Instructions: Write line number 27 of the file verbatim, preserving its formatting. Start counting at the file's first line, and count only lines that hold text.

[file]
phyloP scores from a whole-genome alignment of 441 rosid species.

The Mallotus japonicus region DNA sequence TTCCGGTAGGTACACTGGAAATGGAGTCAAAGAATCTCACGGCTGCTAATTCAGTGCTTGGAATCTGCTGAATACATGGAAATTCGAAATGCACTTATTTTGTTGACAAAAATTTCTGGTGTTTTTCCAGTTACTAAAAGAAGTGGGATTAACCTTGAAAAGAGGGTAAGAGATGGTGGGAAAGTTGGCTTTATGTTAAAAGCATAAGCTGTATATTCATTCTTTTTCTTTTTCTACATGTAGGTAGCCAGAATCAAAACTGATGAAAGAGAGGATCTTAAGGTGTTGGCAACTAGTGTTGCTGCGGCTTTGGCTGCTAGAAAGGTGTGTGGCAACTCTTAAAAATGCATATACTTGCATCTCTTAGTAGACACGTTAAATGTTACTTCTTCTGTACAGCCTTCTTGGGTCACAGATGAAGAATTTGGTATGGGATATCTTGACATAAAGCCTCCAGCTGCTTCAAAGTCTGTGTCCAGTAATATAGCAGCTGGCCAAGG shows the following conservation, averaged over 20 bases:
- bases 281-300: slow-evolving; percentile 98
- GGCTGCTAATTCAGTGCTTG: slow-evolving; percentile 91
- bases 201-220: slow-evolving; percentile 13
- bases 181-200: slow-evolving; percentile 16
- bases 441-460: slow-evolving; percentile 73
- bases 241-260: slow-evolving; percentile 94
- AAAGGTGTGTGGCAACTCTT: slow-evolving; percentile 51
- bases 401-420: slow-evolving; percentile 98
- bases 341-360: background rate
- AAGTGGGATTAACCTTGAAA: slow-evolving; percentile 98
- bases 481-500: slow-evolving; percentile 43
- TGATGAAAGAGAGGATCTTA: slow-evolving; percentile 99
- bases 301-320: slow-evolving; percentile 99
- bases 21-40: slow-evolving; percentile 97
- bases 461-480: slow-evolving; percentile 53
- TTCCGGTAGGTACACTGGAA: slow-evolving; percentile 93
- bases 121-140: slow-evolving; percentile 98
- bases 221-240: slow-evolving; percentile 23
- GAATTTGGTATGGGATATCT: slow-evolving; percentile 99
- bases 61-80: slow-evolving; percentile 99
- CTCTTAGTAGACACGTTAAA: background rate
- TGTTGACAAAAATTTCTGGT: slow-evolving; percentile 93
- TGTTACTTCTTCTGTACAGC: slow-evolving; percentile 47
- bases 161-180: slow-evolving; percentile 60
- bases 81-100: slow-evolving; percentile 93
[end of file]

- bases 81-100: slow-evolving; percentile 93